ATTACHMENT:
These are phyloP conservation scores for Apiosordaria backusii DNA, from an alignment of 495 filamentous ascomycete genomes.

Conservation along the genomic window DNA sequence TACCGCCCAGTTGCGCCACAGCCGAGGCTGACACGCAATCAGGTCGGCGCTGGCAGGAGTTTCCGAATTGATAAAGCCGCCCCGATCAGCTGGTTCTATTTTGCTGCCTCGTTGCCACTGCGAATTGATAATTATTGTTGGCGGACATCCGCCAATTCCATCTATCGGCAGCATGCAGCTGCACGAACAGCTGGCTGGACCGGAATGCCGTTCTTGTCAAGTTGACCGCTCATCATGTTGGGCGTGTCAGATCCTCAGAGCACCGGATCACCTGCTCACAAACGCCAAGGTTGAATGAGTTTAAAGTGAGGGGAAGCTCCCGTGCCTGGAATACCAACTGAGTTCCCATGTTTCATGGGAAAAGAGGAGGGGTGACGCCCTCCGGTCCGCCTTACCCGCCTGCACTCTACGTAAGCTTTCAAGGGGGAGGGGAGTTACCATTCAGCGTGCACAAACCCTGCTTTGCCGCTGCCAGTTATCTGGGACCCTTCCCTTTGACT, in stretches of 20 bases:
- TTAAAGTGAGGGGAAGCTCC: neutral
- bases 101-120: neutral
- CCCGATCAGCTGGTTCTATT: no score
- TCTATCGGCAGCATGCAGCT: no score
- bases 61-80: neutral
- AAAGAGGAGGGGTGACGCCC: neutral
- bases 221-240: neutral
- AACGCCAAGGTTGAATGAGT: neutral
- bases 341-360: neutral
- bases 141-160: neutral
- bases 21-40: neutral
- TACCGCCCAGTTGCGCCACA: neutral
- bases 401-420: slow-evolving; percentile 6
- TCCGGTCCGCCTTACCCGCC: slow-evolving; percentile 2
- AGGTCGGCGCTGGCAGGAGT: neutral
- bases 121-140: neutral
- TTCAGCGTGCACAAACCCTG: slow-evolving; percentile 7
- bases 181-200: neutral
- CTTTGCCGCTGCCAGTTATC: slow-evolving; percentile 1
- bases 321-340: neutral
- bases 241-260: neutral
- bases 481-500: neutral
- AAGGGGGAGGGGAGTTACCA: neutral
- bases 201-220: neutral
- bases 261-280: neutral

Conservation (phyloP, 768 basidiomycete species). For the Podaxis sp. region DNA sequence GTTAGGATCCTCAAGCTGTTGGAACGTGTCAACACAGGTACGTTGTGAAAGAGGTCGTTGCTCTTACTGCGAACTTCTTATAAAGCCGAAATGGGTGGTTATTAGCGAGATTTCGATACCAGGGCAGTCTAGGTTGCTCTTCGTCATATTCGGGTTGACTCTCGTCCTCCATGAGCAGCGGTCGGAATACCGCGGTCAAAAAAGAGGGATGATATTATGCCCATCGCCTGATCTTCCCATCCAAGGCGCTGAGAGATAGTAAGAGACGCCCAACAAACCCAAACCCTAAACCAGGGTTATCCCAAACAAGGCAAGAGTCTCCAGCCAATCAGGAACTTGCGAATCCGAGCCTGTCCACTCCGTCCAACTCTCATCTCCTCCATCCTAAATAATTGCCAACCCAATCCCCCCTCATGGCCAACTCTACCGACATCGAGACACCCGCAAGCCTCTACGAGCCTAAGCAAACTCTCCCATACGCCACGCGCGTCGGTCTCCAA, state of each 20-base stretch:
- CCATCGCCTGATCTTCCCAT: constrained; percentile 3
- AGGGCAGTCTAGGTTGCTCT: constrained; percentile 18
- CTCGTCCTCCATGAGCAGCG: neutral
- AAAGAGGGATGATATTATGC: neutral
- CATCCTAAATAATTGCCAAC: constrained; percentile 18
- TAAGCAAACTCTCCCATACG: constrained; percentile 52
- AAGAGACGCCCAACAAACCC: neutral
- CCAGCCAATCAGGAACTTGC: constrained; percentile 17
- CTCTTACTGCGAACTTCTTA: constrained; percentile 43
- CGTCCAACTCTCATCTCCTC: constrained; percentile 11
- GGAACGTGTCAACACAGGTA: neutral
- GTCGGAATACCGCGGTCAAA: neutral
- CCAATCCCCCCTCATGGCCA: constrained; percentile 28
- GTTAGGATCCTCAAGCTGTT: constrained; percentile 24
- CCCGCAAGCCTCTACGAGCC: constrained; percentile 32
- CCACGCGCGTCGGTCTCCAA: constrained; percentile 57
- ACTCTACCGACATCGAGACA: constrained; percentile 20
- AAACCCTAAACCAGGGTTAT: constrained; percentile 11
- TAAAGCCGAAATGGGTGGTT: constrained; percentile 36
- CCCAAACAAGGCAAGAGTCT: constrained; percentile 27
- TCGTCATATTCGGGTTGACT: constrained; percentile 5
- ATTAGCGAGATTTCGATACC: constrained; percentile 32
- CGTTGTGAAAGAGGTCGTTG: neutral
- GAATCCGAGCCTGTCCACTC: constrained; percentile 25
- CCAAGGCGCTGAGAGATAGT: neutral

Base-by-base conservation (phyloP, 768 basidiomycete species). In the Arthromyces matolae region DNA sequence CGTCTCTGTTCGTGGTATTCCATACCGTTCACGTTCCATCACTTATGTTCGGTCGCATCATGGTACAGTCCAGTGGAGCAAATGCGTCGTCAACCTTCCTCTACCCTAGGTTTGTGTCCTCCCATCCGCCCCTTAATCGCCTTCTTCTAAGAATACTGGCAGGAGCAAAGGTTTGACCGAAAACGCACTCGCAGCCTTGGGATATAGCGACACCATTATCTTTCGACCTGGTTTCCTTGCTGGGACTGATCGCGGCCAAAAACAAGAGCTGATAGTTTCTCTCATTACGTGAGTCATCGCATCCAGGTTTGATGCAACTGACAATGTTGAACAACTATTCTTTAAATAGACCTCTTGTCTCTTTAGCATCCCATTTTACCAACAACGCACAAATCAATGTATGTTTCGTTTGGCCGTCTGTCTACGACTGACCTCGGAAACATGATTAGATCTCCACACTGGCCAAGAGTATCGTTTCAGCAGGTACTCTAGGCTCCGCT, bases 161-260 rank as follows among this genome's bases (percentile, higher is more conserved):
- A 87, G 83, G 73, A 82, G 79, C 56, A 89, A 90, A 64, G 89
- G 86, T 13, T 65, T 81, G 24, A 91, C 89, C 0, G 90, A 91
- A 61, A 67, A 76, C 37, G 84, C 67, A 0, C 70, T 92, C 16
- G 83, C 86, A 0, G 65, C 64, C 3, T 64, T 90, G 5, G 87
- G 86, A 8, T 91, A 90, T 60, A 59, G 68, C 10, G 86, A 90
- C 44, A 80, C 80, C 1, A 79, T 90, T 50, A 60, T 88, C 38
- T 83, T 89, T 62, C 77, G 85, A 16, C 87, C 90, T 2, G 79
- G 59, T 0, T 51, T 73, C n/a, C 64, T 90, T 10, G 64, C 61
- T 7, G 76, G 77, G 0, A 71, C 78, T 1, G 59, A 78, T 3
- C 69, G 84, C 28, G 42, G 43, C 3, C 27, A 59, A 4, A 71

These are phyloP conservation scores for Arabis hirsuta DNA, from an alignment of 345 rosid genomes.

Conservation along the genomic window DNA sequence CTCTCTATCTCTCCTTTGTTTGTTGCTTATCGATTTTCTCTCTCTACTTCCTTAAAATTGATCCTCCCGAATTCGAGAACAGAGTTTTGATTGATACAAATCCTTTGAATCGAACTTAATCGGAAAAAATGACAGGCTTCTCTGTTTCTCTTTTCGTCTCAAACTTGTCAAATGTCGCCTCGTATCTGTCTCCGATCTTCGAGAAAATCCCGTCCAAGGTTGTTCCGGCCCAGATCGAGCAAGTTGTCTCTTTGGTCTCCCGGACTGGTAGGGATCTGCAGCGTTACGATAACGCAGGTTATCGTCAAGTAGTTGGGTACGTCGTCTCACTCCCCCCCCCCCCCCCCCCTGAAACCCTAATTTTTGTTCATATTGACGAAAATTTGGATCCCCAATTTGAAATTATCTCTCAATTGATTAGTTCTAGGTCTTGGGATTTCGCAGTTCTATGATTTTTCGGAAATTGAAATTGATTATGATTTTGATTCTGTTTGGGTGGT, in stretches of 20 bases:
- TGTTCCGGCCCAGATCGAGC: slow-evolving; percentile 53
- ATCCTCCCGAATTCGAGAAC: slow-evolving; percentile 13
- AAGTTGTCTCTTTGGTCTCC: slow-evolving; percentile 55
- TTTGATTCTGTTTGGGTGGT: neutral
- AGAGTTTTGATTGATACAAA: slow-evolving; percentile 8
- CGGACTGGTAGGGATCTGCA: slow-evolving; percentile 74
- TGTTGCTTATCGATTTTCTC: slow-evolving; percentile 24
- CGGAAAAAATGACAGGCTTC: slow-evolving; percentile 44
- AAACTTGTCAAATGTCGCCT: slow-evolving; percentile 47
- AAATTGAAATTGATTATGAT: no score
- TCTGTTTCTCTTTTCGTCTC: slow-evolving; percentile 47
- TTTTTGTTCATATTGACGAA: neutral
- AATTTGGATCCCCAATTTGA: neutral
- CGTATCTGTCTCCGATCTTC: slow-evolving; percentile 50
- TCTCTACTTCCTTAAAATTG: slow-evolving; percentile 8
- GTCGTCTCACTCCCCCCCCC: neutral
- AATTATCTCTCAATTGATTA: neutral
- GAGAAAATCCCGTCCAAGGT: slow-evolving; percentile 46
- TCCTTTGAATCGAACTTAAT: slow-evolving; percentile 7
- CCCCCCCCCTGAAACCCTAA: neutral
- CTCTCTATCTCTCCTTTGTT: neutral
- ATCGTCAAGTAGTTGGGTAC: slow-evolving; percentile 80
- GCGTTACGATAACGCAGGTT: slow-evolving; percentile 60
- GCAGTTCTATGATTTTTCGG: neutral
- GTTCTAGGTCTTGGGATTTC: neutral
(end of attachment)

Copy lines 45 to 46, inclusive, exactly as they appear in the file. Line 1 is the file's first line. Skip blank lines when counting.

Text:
- ACTCTACCGACATCGAGACA: constrained; percentile 20
- AAACCCTAAACCAGGGTTAT: constrained; percentile 11